A common vision for socioeconomic growth with the aid of good leaders in government could be the solution to South Africa’s struggling economy, says political commentator Jakkie Cilliers.
Launching his book titled Fate of the Nation: 3 Scenarios for South Africa's Future at the South African Institute of International Affairs on Tuesday, Cilliers attempted to answer difficult questions facing South Africa on the state of the economy (junk status), the high unemployment rate, insufficient innovation and research capability, and the impact of the migration of whites and the inefficient education system.
With the economy rated a junk status by rating agencies, Cilliers argued that South Africa’s market was unattractive to investors saying the economy was deteriorating rapidly as a result and compounding problems of unemployment.
He said he also sought to answer in the book whether changing the Constitution and vision of country could improve the growth rate of the economy. In his scenarios, Cilliers predicted the future of the country. He argued that there was still hope provided the governing political party took key decisions towards creating a common economic vision and deploying competent leaders to implement it.
He noted a significant difference in the government’s economic growth objective compared with the National Development Plan (NDP). The government projected a 3.3% growth while the latter sought a 5.4% growth.
Businessman Saki Macozoma, who was the respondent, lamented the reduction of manufacturing sectors which were stronger before but have gradually shrunk. He presented the restructuring of manufacturing as an example of industries that can be used to address unemployment problems. He said new technology offered new opportunities for South Africa. For example, South Africa had the capacity to manufacture batteries which were an important commodity.
He also lamented the fact that mines were producing raw material but the country lacked sufficient skills to process and innovate. He advocated for the agrarian reform as witnessed in countries such as China, saying if implemented in South Africa, it could lead to less hunger. He said that the obstacle to rural reform was politics.
He also noted that the government was, unfortunately, the inhibitor of economic growth due to some regulations and policies. He found it frustrating that every time there was a new minister, previous developmental projects were often abandoned, citing the country’s failure to migrate to digital platform due to new ministers coming in with their own priorities.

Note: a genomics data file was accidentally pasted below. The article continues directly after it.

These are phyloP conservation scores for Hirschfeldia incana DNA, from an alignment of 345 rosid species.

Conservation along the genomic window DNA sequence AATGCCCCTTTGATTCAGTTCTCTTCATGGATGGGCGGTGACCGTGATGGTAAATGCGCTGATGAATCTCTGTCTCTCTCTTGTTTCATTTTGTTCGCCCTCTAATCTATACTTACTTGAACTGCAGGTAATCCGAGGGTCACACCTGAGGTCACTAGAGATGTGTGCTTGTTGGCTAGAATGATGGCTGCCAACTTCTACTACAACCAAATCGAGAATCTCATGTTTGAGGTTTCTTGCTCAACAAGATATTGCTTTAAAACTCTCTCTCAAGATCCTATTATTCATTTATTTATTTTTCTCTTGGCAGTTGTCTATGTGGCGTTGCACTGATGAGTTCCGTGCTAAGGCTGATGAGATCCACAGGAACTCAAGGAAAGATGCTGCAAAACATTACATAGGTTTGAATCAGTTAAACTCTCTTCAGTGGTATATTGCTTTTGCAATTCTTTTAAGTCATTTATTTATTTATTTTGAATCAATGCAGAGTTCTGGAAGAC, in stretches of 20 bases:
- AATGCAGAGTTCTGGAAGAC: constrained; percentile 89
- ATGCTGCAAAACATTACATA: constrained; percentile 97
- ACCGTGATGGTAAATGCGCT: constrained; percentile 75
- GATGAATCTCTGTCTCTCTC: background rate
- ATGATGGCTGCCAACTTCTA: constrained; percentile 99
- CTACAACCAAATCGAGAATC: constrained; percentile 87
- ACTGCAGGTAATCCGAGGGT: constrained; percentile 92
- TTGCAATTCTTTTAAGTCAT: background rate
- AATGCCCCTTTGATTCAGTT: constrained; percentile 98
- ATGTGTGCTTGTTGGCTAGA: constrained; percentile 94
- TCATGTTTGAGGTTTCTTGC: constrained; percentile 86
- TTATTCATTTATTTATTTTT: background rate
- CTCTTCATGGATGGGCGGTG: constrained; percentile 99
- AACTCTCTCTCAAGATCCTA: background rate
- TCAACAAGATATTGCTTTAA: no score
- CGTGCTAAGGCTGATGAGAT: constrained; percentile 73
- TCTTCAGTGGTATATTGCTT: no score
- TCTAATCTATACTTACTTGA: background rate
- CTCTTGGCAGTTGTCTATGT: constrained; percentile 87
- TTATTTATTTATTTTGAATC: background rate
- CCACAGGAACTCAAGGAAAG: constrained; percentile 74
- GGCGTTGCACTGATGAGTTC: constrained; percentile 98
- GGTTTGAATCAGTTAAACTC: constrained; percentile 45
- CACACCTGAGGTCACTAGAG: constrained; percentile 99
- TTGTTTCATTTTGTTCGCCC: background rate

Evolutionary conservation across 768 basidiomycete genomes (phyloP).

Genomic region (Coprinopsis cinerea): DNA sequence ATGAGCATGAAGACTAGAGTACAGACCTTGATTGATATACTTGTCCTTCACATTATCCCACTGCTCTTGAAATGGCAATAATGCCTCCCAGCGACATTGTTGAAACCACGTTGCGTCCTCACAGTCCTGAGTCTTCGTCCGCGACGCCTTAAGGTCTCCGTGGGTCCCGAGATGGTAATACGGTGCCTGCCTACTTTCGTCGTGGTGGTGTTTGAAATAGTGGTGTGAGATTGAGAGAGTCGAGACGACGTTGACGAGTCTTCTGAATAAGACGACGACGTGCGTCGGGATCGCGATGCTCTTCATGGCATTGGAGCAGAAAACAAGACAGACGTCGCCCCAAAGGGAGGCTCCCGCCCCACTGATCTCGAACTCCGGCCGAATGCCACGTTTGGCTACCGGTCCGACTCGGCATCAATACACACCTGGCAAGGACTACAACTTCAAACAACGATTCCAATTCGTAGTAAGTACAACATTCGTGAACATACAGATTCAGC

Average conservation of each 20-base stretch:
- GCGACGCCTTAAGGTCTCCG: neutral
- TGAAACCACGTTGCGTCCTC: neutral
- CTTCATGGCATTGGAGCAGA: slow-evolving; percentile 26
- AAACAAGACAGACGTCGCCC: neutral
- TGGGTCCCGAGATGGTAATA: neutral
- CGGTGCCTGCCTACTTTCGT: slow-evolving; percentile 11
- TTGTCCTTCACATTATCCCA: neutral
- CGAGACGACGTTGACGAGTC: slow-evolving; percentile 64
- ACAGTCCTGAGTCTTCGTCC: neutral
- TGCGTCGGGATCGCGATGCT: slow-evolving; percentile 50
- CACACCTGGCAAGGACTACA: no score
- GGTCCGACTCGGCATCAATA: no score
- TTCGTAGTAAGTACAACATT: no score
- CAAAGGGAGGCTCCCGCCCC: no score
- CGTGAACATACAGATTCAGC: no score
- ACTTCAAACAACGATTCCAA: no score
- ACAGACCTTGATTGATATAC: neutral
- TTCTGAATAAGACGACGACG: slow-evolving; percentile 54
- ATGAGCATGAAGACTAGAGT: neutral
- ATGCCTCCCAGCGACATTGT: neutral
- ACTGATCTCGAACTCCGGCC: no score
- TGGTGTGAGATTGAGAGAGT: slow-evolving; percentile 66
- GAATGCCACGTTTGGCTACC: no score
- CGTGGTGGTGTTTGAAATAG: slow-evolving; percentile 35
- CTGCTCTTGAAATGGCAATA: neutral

Another concern discussed was the migration of whites who held a majority of skills, education and managerial positions. The economy could no longer benefit from those skills if they are outside the country, argued Cilliers.
Cilliers also said a key contributing factor to unemployment was the quality of the country’s education system. He suggested a shift toward vocational education and single language education, English, as solutions to improve the quality of education and increase the number of skilled and educated people especially those living in rural areas. He believed vocational education would increase work opportunities in trades or crafts as the technician, or in professional vocations such as engineering.
Cilliers acknowledged that the ANC had been successful in alleviating poverty with the use of social grants but Macozoma cautioned that the use of social grants wasn’t a sustainable solution.
In Fate of the Nation, Cilliers also developed three scenarios for the country’s immediate future and beyond the Mandela Magic. He noted that the ANC was currently paralysed by the power struggle between what he called the Traditionalists and the Reformers. It was this power struggle that had led to the inept leadership, policy confusion and poor service delivery that plagued the country.
He mentioned that people elected to the ANC’s top leadership at the party’s national conference in December 2017 would be key to either sink or save the country. Whichever group wins, that would determine what the country’s future would look like.